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Old 07-09-2003, 06:27 PM   #1
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U.S. Military Scholars Warn of Wider Iraqi Insurgency

PHILADELPHIA-(Reuters) - With guerrilla-style attacks escalating in Iraq, the United States may have to begin turning over peacekeeping duties to an international force within a year, or risk a wider insurgency, military analysts warned on Wednesday.

A wave of attacks that has killed 29 U.S. troops since President Bush declared major combat operations over on May 1, appears to stem from a resurgence of Iraqi nationalism among both Sunnis and Shi'ites in the face of U.S. occupation, said scholars at the U.S. Army War College.

"If U.S. forces are still there a year from now, individuals who suggest the United States is there for bad motives will feel more comfortable stirring up problems," said W. Andrew Terrill, research professor at the Carlisle, Pa.-based War College's Strategic Studies Institute.

"Even the (Shi'ites) are saying you need to think about leaving, and they're the ones we're getting along with at the moment," he added.

Terrill and fellow scholar Conrad Crane, director of the War College's Military History Institute, consider Iraq to be the largest effort at nation-building the U.S. has undertaken since post-war Japan and Germany.

In a joint report issued before U.S. forces invaded Iraq in March, they advised senior Army staff that U.S. forces could even face a general uprising if troop presence is not scaled back within 12 months.

The British forces who created Iraq in the aftermath of World War I faced tribal uprisings, terrorist attacks and a jihad proclaimed from the Shi'ite holy city of Kerbala. The situation stabilized in 1921, only after the British had suffered about 2,000 casualties.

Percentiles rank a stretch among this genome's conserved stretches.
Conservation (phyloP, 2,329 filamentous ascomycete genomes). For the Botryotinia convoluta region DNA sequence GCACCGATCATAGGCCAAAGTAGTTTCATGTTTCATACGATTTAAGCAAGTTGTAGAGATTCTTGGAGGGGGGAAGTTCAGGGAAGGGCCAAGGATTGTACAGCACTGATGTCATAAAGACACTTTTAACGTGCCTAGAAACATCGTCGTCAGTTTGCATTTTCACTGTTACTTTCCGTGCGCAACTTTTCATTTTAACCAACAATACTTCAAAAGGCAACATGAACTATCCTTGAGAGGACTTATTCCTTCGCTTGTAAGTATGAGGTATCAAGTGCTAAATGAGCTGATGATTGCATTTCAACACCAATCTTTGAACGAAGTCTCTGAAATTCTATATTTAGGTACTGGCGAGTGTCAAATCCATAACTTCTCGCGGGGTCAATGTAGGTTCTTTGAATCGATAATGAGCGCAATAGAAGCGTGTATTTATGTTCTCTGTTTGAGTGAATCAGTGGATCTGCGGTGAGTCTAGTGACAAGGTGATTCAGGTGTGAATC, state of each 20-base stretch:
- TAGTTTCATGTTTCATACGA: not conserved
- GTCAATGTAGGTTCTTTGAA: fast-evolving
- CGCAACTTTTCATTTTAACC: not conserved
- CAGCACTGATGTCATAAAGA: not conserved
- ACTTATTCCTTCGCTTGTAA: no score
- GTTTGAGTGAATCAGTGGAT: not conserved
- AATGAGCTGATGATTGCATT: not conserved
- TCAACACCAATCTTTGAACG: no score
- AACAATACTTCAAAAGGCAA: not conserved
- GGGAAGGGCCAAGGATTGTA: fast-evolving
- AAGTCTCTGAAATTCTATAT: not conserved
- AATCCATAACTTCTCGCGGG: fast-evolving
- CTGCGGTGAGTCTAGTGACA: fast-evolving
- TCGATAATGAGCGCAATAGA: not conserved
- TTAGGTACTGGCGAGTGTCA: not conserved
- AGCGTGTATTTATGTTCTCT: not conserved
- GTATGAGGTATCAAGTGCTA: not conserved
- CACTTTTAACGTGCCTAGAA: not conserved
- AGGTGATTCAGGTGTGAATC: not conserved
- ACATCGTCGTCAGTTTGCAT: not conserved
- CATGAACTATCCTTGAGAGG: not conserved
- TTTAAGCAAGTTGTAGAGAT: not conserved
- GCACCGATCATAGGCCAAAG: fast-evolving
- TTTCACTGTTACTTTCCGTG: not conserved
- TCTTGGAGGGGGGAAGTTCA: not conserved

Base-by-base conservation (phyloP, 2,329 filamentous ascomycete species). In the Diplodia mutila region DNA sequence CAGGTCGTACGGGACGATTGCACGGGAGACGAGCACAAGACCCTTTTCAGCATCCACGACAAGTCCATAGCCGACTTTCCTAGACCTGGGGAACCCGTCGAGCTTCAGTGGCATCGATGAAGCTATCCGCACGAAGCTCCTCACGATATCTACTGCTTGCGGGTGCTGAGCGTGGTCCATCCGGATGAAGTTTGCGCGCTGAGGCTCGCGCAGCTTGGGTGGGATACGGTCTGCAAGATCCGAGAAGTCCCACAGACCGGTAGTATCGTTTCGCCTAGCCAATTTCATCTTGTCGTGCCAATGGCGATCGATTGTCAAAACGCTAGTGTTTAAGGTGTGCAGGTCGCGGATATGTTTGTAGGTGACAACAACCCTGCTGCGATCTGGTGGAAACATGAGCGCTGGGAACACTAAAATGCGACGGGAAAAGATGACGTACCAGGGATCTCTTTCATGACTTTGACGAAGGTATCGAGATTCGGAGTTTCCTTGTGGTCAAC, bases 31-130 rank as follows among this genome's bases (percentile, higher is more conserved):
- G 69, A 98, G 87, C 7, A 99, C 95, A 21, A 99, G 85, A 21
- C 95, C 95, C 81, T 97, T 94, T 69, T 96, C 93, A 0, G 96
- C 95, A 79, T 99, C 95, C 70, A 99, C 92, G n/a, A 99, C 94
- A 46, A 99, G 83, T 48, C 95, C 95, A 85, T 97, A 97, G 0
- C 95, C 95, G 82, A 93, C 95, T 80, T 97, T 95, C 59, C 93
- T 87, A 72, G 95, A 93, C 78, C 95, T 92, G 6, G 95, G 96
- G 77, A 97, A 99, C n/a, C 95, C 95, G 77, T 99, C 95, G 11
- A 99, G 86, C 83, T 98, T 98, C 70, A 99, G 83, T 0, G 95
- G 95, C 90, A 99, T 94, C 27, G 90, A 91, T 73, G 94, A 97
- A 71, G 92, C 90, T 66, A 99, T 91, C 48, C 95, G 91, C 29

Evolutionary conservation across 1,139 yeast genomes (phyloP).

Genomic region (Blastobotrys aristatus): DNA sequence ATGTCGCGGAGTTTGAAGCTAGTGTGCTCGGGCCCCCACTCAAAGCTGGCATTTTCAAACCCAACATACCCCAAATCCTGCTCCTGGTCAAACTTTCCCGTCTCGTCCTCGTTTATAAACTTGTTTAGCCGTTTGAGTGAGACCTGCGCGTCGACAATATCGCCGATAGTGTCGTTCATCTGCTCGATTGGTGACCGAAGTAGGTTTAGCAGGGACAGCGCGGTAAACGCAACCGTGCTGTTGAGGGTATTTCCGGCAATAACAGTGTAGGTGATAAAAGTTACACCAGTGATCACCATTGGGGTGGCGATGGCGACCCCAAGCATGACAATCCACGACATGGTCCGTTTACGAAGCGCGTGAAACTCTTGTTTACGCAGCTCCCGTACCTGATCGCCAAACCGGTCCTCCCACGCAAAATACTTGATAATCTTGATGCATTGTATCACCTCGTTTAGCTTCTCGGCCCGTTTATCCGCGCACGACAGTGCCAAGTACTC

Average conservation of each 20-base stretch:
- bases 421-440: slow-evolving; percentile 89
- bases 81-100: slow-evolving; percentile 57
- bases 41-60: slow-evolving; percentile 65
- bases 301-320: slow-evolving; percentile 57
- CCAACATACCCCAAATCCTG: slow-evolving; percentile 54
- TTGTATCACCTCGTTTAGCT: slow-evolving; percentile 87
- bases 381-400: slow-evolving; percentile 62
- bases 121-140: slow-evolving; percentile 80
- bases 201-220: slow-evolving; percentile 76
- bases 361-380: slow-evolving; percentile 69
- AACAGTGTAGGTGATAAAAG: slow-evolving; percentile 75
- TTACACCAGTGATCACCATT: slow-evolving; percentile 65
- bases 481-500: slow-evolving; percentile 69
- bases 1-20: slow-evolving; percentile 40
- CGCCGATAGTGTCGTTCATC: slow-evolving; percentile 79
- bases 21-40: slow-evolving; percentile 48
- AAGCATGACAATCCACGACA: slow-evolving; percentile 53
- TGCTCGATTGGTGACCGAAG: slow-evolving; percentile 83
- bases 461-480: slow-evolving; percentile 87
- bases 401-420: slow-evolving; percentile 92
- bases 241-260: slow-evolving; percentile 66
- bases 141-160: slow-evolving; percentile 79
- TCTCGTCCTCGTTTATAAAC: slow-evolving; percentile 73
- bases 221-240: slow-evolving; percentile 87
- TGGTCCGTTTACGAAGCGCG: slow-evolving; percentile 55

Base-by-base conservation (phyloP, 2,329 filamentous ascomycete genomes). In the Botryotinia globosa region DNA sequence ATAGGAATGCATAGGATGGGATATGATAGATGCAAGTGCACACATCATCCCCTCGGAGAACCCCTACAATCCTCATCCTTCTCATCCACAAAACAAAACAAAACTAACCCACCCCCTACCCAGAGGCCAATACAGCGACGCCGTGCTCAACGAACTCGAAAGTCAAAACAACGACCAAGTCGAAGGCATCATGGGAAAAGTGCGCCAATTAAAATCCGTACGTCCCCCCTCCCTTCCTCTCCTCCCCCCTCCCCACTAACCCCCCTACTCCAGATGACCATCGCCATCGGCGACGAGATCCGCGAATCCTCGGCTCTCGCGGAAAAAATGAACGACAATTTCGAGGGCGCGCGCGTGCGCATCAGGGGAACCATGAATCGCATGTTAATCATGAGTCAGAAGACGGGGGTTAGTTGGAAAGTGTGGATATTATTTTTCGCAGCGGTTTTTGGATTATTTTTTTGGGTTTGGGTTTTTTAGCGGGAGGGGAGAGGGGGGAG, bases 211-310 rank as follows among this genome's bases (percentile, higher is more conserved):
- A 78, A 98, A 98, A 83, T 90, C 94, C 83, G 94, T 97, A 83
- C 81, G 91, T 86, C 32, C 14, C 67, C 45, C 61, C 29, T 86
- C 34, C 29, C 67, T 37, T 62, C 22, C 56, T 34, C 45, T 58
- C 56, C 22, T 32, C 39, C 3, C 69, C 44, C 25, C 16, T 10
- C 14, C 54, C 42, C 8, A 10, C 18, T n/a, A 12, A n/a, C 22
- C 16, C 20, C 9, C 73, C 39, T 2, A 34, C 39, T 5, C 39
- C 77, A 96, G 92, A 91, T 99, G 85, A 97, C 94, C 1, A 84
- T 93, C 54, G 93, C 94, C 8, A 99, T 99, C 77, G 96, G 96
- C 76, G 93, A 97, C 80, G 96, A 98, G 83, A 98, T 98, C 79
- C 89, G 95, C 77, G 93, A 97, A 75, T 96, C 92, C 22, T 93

U.S. troops, who some analysts say could remain in Iraq in some capacity for five to 10 years, could face new dangers once angered Iraqis realize U.S. authorities would not counter a rebellion with Saddam-style repression.


"That may in fact embolden them," said Terrill, a former Pentagon intelligence officer. "If you have an expanding insurgency, it's going to inhibit countries from contributing troops to an internationalization effort. You want to squeeze the commitments out of them while you can."

That means U.S. authorities need to move quickly to either set up a national security system run by Iraqis or bring in international peacekeeping troops from other nations, possibly including Muslim countries like Pakistan and Bangladesh.

"The world is coming to help: that's the message we have to send," said Crane, who believes U.S. troops have too few civil affairs and military police officers for non-combat duties that could help defuse tensions.

"We need the help," he added. "Not only would it give us numbers on the ground but international contingents would bring in expertise. And Muslim contingents would bring a certain acceptance and awareness that Western troops don't have."

The United States has asked several countries for peacekeeping assistance, including Pakistan, Bangladesh and India. But few tangible steps to assemble a large international contingent have occurred up to now.

Crane suggested U.S. authorities could also use assistance from France and Russia, two countries that openly opposed the U.S. war in Iraq. "We've worked with them before, and we've meshed well with them. Obviously, there'd be political hurdles, but they'd be helpful," he said.
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